This brief note is to let you know about my writing projects, and some hopeful plans for 2016.
Some of you have been letting me know that it’s taking a while for the books on the Psalm Structures, and The Red Line of Hope, to get finished. I think you’re right, and here’s one reason for the delay:
The year of 2015 was full of new discoveries (these actually began in late 2014) and I’ll explain them here.
First, some background:
Before these new discoveries, my work was “concentrated” on the stunning presence of mystical structures in the Book of Psalms of the Hebrew Scriptures (Old Testament). Many of these discoveries happened while I was studying in Rome. Additionally, almost all the authors of the New Testament are consciously aware of the presence of these Psalm Structures. The first book I’m writing about the Psalm Structures is mostly done.
But while I was working on this in Berkeley, I put aside the unfinished project on the Psalm Structures and began a new project called The Red Line of Hope, after some friends and advisors suggested I pursue this new path. This book is about a theme, again hidden, that runs through the entire Bible. It has to do with human evolution, and with women and men, and with the ongoing integration of humanity. A mature and integrated humanity will be in deeper harmony and relationship with Humanity, Cosmos, and God. A mature and integrated humanity will be in greater flow and communication with the Holy Spirit. This book is nearly done, and will be the first to be published (God-willing).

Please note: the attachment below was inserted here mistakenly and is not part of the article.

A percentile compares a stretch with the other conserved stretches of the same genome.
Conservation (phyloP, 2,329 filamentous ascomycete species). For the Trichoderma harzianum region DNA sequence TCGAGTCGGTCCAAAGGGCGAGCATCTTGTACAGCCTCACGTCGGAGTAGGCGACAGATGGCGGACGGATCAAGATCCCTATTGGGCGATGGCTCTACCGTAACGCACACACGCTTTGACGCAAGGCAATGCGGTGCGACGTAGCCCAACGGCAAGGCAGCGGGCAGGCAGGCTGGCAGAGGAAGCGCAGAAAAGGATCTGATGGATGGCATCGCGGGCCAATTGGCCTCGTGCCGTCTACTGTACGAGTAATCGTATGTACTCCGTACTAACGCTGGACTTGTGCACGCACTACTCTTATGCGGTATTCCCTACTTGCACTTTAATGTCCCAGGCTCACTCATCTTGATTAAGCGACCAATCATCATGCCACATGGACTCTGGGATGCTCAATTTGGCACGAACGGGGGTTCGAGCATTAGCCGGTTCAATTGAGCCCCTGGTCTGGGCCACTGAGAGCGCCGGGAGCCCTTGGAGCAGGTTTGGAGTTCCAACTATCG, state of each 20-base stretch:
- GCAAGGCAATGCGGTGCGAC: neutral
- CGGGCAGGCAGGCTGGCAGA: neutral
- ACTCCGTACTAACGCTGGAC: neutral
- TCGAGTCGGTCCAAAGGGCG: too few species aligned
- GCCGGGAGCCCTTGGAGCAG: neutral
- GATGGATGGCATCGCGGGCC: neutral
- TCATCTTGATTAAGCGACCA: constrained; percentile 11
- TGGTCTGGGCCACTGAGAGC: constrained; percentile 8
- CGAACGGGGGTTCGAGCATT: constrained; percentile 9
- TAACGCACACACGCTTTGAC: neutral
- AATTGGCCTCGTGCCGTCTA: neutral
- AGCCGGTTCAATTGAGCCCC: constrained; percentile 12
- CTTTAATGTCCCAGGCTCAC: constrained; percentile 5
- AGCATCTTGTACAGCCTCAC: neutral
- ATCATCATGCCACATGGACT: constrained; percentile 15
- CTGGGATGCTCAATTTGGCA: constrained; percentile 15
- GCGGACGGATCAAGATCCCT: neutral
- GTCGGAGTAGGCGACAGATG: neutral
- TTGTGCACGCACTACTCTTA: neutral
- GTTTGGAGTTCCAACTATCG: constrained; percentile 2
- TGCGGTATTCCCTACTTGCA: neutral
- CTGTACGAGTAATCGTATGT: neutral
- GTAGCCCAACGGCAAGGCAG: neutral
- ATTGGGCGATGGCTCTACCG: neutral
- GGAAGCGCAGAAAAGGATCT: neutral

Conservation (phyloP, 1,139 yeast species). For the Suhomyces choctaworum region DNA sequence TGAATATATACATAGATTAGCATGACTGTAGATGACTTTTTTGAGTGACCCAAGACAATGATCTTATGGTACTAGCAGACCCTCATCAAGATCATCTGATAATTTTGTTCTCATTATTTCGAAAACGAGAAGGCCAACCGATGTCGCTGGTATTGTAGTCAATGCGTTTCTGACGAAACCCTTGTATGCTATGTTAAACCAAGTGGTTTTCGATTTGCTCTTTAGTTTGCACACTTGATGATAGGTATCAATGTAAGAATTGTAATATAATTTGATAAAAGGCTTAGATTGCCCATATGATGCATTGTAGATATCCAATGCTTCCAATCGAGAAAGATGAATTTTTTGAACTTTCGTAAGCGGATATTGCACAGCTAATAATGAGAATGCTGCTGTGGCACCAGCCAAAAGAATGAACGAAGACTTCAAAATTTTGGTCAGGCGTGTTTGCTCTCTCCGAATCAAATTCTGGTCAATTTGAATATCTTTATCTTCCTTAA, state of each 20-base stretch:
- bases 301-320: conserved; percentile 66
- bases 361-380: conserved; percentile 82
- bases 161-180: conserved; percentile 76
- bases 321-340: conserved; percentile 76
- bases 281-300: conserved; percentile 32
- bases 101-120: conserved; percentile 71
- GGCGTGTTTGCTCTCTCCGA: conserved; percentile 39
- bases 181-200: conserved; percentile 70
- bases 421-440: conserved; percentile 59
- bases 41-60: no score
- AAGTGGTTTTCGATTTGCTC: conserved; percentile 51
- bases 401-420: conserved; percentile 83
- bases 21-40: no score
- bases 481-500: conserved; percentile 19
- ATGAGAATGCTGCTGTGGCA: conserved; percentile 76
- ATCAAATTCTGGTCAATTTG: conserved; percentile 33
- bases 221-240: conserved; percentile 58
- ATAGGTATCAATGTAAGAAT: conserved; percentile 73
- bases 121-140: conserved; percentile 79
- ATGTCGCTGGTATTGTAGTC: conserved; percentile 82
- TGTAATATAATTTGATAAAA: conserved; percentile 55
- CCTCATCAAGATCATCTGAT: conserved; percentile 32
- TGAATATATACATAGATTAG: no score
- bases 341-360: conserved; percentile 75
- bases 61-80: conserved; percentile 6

Then I was thunderstruck with the realization that both of these mystical themes are entirely present in the Qur’an. This is a very joyful discovery. It shows that three Abrahamic religions, Islam, Christianity, and Judaism, have even more profound connections than we previously knew. For not only do our Scriptures share themes, characters, and events on the literal level; we also share Divinely-placed mystical structures that further unite our Scriptures and our communities.
Already, this is a lot of material, and it is all uncharted terrain for the most part. While some of this material goes well with current scholarship, some of it is radically new.
But while working on these discoveries, new things occurred in 2015.
Here are just a few of these newer discoveries:
-Gregory Palamas’ 150 Chapters: Palamas is a great theologian, and a saint in the Eastern Church. Western theologians think highly of him as well.
His book entitled 150 Chapters actually has 150 brief chapters, usually a paragraph in length. There are also 150 Psalms in the Book of Psalms. Each of the 150 Chapters is in dialogue with the Psalm of the same number: Chapter 1 hiddenly speaks of Psalm 1, Chapter 2 of Psalm 2, and so on, through all 150 chapters. This hidden dialogue adds many dimensions to his treatise.